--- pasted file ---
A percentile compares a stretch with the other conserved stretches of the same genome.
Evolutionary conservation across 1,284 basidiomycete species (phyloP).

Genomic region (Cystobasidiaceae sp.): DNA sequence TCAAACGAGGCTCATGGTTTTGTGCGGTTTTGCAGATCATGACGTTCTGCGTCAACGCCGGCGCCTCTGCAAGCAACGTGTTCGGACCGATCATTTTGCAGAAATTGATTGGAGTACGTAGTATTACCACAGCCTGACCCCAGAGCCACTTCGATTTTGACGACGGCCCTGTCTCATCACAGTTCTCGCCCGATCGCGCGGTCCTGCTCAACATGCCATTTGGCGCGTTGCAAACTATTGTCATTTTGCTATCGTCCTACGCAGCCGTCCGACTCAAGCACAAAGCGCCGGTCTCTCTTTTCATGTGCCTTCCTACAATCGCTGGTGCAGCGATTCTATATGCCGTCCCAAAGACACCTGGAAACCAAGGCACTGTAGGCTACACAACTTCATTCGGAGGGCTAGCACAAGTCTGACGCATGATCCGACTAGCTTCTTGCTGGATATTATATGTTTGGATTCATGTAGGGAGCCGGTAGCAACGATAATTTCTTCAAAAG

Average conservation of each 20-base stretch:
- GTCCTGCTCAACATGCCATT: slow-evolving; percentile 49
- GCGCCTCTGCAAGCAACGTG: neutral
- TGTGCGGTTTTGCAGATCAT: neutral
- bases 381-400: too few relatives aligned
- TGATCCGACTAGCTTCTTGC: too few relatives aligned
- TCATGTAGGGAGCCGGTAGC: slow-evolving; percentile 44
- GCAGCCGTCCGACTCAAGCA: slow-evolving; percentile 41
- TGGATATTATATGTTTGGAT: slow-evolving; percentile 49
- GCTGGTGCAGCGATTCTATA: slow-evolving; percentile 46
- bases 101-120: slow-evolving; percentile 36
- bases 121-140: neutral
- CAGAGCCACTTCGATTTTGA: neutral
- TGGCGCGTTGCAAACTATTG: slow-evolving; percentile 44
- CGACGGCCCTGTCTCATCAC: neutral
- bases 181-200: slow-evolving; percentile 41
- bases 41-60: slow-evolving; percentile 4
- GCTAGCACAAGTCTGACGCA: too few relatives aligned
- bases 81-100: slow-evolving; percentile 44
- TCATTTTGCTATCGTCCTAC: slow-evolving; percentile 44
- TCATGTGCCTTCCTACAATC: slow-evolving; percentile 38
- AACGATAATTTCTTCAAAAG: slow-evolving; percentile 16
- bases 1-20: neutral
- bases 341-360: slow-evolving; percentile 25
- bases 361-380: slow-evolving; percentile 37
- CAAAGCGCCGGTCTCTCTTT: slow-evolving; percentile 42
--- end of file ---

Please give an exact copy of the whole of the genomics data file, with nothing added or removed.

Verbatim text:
A percentile compares a stretch with the other conserved stretches of the same genome.
Evolutionary conservation across 1,284 basidiomycete species (phyloP).

Genomic region (Cystobasidiaceae sp.): DNA sequence TCAAACGAGGCTCATGGTTTTGTGCGGTTTTGCAGATCATGACGTTCTGCGTCAACGCCGGCGCCTCTGCAAGCAACGTGTTCGGACCGATCATTTTGCAGAAATTGATTGGAGTACGTAGTATTACCACAGCCTGACCCCAGAGCCACTTCGATTTTGACGACGGCCCTGTCTCATCACAGTTCTCGCCCGATCGCGCGGTCCTGCTCAACATGCCATTTGGCGCGTTGCAAACTATTGTCATTTTGCTATCGTCCTACGCAGCCGTCCGACTCAAGCACAAAGCGCCGGTCTCTCTTTTCATGTGCCTTCCTACAATCGCTGGTGCAGCGATTCTATATGCCGTCCCAAAGACACCTGGAAACCAAGGCACTGTAGGCTACACAACTTCATTCGGAGGGCTAGCACAAGTCTGACGCATGATCCGACTAGCTTCTTGCTGGATATTATATGTTTGGATTCATGTAGGGAGCCGGTAGCAACGATAATTTCTTCAAAAG

Average conservation of each 20-base stretch:
- GTCCTGCTCAACATGCCATT: slow-evolving; percentile 49
- GCGCCTCTGCAAGCAACGTG: neutral
- TGTGCGGTTTTGCAGATCAT: neutral
- bases 381-400: too few relatives aligned
- TGATCCGACTAGCTTCTTGC: too few relatives aligned
- TCATGTAGGGAGCCGGTAGC: slow-evolving; percentile 44
- GCAGCCGTCCGACTCAAGCA: slow-evolving; percentile 41
- TGGATATTATATGTTTGGAT: slow-evolving; percentile 49
- GCTGGTGCAGCGATTCTATA: slow-evolving; percentile 46
- bases 101-120: slow-evolving; percentile 36
- bases 121-140: neutral
- CAGAGCCACTTCGATTTTGA: neutral
- TGGCGCGTTGCAAACTATTG: slow-evolving; percentile 44
- CGACGGCCCTGTCTCATCAC: neutral
- bases 181-200: slow-evolving; percentile 41
- bases 41-60: slow-evolving; percentile 4
- GCTAGCACAAGTCTGACGCA: too few relatives aligned
- bases 81-100: slow-evolving; percentile 44
- TCATTTTGCTATCGTCCTAC: slow-evolving; percentile 44
- TCATGTGCCTTCCTACAATC: slow-evolving; percentile 38
- AACGATAATTTCTTCAAAAG: slow-evolving; percentile 16
- bases 1-20: neutral
- bases 341-360: slow-evolving; percentile 25
- bases 361-380: slow-evolving; percentile 37
- CAAAGCGCCGGTCTCTCTTT: slow-evolving; percentile 42